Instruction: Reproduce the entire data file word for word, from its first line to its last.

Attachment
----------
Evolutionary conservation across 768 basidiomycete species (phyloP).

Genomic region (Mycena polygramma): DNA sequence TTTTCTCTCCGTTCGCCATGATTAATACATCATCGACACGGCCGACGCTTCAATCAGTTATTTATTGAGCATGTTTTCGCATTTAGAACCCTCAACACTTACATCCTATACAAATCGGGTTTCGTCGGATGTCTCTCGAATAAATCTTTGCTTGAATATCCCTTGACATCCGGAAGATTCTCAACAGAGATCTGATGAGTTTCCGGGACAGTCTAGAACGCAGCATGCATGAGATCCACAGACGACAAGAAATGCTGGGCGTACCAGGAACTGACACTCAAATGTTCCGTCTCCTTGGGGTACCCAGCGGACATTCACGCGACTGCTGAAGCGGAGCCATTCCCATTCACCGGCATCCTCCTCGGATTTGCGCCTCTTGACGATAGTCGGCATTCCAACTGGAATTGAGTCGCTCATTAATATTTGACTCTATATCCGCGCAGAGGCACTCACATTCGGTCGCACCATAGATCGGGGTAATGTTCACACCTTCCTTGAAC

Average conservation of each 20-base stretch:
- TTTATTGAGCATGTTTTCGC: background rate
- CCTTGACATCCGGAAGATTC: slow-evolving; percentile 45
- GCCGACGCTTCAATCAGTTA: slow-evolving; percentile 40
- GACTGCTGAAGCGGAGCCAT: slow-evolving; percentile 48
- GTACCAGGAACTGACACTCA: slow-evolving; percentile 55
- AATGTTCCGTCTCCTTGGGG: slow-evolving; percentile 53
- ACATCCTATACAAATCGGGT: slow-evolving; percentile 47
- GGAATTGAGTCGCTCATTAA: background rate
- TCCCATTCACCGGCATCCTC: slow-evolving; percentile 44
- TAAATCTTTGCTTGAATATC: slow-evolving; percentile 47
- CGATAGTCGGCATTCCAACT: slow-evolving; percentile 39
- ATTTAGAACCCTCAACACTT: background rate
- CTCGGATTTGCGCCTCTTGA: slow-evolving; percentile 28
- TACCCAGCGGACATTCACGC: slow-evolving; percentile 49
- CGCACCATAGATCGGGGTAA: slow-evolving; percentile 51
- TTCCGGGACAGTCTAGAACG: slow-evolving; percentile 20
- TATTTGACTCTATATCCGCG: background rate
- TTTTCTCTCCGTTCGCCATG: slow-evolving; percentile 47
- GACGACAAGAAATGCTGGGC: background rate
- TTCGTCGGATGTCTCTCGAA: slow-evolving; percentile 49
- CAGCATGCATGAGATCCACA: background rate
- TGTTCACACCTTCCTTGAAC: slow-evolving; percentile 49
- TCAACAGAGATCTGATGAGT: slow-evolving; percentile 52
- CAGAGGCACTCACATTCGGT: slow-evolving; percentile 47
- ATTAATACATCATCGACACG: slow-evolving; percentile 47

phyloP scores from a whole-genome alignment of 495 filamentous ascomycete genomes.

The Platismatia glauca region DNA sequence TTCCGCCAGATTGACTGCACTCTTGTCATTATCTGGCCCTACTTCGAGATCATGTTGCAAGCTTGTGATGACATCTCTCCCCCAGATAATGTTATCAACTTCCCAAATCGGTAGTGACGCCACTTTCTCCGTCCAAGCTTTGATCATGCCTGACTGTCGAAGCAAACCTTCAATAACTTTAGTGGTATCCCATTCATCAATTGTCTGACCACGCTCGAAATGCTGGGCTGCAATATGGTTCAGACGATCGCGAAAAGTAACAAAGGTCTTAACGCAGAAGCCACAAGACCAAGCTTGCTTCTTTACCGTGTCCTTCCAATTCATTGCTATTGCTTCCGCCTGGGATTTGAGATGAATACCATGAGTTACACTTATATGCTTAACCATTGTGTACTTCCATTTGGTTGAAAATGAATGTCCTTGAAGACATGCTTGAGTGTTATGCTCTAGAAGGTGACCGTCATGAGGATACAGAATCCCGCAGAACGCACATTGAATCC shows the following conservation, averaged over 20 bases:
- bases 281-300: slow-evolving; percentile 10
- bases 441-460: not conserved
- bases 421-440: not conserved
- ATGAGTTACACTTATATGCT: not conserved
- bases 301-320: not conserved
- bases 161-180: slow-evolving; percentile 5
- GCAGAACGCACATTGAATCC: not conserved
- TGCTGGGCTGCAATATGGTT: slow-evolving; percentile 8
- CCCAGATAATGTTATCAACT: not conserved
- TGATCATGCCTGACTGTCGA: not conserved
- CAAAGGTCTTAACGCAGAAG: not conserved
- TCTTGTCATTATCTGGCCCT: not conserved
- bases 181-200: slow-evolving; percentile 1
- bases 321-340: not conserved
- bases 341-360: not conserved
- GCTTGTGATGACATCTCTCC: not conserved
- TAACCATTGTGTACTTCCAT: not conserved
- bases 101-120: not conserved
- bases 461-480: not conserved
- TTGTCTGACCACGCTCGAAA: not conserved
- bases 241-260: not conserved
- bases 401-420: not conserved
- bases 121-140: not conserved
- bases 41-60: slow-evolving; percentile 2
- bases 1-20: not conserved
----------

Evolutionary conservation across 768 basidiomycete species (phyloP).

Genomic region (Mycena polygramma): DNA sequence TTTTCTCTCCGTTCGCCATGATTAATACATCATCGACACGGCCGACGCTTCAATCAGTTATTTATTGAGCATGTTTTCGCATTTAGAACCCTCAACACTTACATCCTATACAAATCGGGTTTCGTCGGATGTCTCTCGAATAAATCTTTGCTTGAATATCCCTTGACATCCGGAAGATTCTCAACAGAGATCTGATGAGTTTCCGGGACAGTCTAGAACGCAGCATGCATGAGATCCACAGACGACAAGAAATGCTGGGCGTACCAGGAACTGACACTCAAATGTTCCGTCTCCTTGGGGTACCCAGCGGACATTCACGCGACTGCTGAAGCGGAGCCATTCCCATTCACCGGCATCCTCCTCGGATTTGCGCCTCTTGACGATAGTCGGCATTCCAACTGGAATTGAGTCGCTCATTAATATTTGACTCTATATCCGCGCAGAGGCACTCACATTCGGTCGCACCATAGATCGGGGTAATGTTCACACCTTCCTTGAAC

Average conservation of each 20-base stretch:
- TTTATTGAGCATGTTTTCGC: background rate
- CCTTGACATCCGGAAGATTC: slow-evolving; percentile 45
- GCCGACGCTTCAATCAGTTA: slow-evolving; percentile 40
- GACTGCTGAAGCGGAGCCAT: slow-evolving; percentile 48
- GTACCAGGAACTGACACTCA: slow-evolving; percentile 55
- AATGTTCCGTCTCCTTGGGG: slow-evolving; percentile 53
- ACATCCTATACAAATCGGGT: slow-evolving; percentile 47
- GGAATTGAGTCGCTCATTAA: background rate
- TCCCATTCACCGGCATCCTC: slow-evolving; percentile 44
- TAAATCTTTGCTTGAATATC: slow-evolving; percentile 47
- CGATAGTCGGCATTCCAACT: slow-evolving; percentile 39
- ATTTAGAACCCTCAACACTT: background rate
- CTCGGATTTGCGCCTCTTGA: slow-evolving; percentile 28
- TACCCAGCGGACATTCACGC: slow-evolving; percentile 49
- CGCACCATAGATCGGGGTAA: slow-evolving; percentile 51
- TTCCGGGACAGTCTAGAACG: slow-evolving; percentile 20
- TATTTGACTCTATATCCGCG: background rate
- TTTTCTCTCCGTTCGCCATG: slow-evolving; percentile 47
- GACGACAAGAAATGCTGGGC: background rate
- TTCGTCGGATGTCTCTCGAA: slow-evolving; percentile 49
- CAGCATGCATGAGATCCACA: background rate
- TGTTCACACCTTCCTTGAAC: slow-evolving; percentile 49
- TCAACAGAGATCTGATGAGT: slow-evolving; percentile 52
- CAGAGGCACTCACATTCGGT: slow-evolving; percentile 47
- ATTAATACATCATCGACACG: slow-evolving; percentile 47

phyloP scores from a whole-genome alignment of 495 filamentous ascomycete genomes.

The Platismatia glauca region DNA sequence TTCCGCCAGATTGACTGCACTCTTGTCATTATCTGGCCCTACTTCGAGATCATGTTGCAAGCTTGTGATGACATCTCTCCCCCAGATAATGTTATCAACTTCCCAAATCGGTAGTGACGCCACTTTCTCCGTCCAAGCTTTGATCATGCCTGACTGTCGAAGCAAACCTTCAATAACTTTAGTGGTATCCCATTCATCAATTGTCTGACCACGCTCGAAATGCTGGGCTGCAATATGGTTCAGACGATCGCGAAAAGTAACAAAGGTCTTAACGCAGAAGCCACAAGACCAAGCTTGCTTCTTTACCGTGTCCTTCCAATTCATTGCTATTGCTTCCGCCTGGGATTTGAGATGAATACCATGAGTTACACTTATATGCTTAACCATTGTGTACTTCCATTTGGTTGAAAATGAATGTCCTTGAAGACATGCTTGAGTGTTATGCTCTAGAAGGTGACCGTCATGAGGATACAGAATCCCGCAGAACGCACATTGAATCC shows the following conservation, averaged over 20 bases:
- bases 281-300: slow-evolving; percentile 10
- bases 441-460: not conserved
- bases 421-440: not conserved
- ATGAGTTACACTTATATGCT: not conserved
- bases 301-320: not conserved
- bases 161-180: slow-evolving; percentile 5
- GCAGAACGCACATTGAATCC: not conserved
- TGCTGGGCTGCAATATGGTT: slow-evolving; percentile 8
- CCCAGATAATGTTATCAACT: not conserved
- TGATCATGCCTGACTGTCGA: not conserved
- CAAAGGTCTTAACGCAGAAG: not conserved
- TCTTGTCATTATCTGGCCCT: not conserved
- bases 181-200: slow-evolving; percentile 1
- bases 321-340: not conserved
- bases 341-360: not conserved
- GCTTGTGATGACATCTCTCC: not conserved
- TAACCATTGTGTACTTCCAT: not conserved
- bases 101-120: not conserved
- bases 461-480: not conserved
- TTGTCTGACCACGCTCGAAA: not conserved
- bases 241-260: not conserved
- bases 401-420: not conserved
- bases 121-140: not conserved
- bases 41-60: slow-evolving; percentile 2
- bases 1-20: not conserved